> Nicaraguan Sign Language (ISN; Spanish: Idioma de Señas de Nicaragua) is a sign language largely spontaneously developed by deaf children in a number of schools in western Nicaragua in the 1970s and 1980s.
Similar story, in some ways: In Nicaragua, the kids were taught a wholly deficient sign language that wasn't sufficient to the needs of actually using it as your mother tongue. They improved upon it by inventing grammar (not just words, but actual rules) and generally bringing it up to the standards required of a real language. Same kind of independent discovery and invention.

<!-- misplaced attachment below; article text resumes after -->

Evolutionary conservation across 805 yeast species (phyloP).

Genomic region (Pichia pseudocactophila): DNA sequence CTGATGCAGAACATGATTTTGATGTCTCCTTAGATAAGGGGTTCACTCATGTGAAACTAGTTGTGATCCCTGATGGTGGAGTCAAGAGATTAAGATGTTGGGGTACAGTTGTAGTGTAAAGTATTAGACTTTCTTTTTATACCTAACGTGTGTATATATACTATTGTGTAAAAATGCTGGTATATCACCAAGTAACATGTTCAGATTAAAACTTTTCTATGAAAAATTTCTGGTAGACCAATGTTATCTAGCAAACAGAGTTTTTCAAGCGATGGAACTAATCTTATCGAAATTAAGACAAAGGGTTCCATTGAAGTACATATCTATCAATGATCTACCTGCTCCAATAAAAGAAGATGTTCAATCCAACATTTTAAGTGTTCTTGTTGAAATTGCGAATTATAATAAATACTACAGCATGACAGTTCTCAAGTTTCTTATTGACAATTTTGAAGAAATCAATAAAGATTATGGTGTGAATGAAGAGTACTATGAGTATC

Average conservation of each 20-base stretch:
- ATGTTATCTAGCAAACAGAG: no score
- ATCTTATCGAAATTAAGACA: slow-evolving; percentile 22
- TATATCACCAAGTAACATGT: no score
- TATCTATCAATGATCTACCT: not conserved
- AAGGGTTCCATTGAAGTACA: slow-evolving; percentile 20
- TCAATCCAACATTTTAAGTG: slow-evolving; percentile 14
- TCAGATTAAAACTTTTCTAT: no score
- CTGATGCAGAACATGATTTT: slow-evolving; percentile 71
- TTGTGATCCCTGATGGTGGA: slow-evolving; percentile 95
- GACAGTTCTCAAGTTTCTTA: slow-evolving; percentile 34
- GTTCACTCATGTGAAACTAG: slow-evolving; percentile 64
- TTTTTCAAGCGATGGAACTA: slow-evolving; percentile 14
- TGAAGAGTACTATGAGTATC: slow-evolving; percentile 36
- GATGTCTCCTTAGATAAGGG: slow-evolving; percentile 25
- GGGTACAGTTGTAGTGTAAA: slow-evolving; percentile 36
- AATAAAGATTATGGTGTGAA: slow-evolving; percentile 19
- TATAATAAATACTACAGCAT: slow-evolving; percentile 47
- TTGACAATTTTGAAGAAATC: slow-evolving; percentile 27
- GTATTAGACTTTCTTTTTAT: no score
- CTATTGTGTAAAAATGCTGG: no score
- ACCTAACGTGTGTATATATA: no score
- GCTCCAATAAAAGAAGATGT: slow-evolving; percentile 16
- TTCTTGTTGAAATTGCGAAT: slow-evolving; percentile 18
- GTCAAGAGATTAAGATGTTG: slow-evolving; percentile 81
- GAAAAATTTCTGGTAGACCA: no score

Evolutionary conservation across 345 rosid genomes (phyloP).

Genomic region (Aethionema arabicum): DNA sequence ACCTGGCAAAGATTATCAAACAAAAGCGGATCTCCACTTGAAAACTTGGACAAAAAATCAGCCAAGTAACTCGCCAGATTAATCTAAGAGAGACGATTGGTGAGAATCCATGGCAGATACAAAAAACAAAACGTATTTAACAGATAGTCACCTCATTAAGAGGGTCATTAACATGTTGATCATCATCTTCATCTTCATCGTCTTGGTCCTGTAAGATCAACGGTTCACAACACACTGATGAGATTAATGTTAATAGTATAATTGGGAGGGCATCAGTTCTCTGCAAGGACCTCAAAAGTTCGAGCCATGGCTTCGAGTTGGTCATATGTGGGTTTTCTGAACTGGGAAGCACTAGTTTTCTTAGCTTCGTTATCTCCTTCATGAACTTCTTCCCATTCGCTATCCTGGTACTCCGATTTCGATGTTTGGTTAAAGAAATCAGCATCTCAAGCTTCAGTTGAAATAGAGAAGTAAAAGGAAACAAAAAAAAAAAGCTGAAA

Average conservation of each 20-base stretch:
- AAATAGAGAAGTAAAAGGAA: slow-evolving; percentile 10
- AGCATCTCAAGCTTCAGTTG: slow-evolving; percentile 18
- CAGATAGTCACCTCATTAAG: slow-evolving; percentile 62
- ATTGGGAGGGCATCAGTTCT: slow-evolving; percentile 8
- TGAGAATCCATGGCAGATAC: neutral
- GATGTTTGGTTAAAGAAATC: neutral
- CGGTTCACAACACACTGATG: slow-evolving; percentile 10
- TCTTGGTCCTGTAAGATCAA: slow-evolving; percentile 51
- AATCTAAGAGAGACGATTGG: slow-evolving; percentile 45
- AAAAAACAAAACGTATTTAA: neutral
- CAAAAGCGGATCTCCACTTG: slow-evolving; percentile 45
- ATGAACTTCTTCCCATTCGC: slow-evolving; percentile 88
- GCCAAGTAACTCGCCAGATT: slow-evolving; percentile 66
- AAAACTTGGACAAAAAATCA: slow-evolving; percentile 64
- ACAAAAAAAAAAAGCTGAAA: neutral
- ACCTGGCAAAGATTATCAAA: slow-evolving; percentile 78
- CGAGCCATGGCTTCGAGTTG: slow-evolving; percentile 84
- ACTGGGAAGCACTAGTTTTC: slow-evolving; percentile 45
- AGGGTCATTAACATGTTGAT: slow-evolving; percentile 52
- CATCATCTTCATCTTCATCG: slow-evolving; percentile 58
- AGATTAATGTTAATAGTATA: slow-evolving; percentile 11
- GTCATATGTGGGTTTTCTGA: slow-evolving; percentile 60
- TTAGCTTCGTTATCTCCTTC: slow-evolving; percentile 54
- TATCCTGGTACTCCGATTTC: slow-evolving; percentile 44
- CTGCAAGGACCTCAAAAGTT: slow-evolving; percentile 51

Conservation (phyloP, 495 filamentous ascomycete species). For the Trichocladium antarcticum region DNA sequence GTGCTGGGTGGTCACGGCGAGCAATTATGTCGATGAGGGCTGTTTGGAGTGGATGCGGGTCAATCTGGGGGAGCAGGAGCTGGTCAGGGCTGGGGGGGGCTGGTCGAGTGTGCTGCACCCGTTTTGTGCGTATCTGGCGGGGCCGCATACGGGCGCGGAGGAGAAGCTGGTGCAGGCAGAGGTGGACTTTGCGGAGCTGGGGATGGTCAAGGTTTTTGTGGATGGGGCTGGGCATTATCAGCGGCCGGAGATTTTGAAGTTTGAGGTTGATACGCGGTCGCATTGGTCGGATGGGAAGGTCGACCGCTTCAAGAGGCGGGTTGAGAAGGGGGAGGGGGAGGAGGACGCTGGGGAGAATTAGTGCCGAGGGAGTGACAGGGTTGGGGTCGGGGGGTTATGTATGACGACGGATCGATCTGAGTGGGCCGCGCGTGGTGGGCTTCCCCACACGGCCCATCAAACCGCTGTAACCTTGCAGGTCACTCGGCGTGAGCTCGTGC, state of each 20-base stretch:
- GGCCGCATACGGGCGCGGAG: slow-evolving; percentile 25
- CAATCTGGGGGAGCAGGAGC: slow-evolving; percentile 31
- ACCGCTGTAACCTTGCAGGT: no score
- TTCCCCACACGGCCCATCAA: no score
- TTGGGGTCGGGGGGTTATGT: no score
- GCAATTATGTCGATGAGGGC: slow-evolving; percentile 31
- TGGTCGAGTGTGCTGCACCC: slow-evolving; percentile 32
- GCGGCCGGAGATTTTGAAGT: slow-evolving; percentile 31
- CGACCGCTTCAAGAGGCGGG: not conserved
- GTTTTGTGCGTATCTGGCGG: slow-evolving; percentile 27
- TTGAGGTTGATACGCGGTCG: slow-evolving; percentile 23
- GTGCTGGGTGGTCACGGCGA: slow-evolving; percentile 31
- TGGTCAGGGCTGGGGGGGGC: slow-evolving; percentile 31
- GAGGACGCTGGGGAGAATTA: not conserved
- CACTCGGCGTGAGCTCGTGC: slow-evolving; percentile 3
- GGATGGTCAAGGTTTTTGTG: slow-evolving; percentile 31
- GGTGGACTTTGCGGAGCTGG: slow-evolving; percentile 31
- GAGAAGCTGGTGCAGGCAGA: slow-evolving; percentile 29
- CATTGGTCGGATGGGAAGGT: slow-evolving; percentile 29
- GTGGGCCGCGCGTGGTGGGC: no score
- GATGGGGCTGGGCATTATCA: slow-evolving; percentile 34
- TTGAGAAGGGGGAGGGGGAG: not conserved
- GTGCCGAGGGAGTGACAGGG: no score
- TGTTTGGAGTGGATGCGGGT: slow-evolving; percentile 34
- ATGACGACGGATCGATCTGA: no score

In a linguistic sense, there appears to be a minimum complexity a language must have before it's worthwhile, and humans will spontaneously invent complexity that is missing. This also completely debunks the idea that grammar is dying: Humans can't exist without grammar. They can, however, exist without your preferred grammatical and stylistic conventions. (Grammar is observed, as part of a science; style is dictated, as part of fashion.)
In a broader sense, humans desire a certain minimum level of complexity in their lives and will get bored and invent complexity if it is lacking. We aren't cattle.